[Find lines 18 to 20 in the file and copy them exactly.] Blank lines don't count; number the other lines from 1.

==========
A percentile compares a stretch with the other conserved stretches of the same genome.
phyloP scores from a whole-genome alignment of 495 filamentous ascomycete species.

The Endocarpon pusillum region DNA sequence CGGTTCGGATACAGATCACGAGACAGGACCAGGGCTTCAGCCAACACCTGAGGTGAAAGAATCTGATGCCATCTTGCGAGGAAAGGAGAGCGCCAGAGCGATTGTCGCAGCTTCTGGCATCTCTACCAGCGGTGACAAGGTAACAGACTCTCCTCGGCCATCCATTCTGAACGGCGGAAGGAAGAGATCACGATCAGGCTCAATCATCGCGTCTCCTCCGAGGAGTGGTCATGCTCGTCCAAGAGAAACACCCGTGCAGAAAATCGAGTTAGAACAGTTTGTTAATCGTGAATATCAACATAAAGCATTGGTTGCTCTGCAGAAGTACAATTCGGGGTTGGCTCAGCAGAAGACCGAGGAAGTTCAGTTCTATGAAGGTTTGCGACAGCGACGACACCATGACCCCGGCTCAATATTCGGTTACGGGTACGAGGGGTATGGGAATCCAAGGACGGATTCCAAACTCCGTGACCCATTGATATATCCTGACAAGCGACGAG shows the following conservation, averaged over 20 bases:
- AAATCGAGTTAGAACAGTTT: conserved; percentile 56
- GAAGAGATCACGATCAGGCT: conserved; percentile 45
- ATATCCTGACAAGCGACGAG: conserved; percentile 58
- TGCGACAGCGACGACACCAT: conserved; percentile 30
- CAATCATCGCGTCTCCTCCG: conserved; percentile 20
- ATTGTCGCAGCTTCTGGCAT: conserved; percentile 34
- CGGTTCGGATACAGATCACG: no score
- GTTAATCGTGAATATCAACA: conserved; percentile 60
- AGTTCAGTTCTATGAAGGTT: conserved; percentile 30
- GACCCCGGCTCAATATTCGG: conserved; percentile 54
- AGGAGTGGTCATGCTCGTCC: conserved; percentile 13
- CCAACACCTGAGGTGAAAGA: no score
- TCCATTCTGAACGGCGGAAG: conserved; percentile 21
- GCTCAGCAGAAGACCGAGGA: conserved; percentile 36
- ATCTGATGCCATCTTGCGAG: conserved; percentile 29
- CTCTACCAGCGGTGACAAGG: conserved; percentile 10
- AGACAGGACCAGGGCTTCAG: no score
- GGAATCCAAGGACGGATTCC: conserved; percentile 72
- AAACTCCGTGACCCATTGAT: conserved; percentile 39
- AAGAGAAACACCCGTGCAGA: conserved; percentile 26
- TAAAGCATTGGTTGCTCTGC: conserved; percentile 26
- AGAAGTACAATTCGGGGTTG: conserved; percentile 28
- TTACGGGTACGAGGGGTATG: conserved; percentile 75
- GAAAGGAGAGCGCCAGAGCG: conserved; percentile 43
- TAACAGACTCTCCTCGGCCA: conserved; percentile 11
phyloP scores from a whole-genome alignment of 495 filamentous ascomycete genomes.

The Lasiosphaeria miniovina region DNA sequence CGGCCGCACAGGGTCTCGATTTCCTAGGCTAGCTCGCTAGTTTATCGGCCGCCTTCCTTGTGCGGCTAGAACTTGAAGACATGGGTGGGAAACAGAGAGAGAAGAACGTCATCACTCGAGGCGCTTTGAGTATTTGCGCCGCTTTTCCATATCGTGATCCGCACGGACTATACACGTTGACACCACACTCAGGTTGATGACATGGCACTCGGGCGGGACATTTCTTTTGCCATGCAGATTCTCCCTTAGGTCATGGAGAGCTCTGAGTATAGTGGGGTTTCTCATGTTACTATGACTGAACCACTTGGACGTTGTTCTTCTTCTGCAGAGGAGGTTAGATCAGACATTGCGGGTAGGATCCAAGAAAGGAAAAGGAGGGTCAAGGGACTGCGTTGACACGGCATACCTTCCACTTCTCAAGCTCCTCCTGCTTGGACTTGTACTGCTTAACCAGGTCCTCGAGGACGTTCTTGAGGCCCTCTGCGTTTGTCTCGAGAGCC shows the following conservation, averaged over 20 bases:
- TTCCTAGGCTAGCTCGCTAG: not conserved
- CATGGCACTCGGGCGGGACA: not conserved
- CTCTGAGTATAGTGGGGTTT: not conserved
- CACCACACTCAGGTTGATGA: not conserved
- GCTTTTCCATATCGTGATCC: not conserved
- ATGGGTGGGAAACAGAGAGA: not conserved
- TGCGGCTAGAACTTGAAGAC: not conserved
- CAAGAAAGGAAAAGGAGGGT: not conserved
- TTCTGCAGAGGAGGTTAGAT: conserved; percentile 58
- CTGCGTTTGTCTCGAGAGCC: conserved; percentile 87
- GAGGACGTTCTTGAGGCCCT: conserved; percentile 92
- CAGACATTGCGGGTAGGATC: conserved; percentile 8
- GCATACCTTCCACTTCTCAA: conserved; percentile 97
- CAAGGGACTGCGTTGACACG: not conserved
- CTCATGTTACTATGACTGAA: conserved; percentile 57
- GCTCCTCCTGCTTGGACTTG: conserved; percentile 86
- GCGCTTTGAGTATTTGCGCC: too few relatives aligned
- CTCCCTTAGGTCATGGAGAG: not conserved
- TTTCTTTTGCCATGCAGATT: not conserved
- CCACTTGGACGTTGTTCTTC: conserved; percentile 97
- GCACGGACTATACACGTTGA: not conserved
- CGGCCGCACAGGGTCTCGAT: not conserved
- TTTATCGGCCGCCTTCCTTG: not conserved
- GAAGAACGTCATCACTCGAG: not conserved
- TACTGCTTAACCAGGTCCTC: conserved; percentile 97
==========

- ATCTGATGCCATCTTGCGAG: conserved; percentile 29
- CTCTACCAGCGGTGACAAGG: conserved; percentile 10
- AGACAGGACCAGGGCTTCAG: no score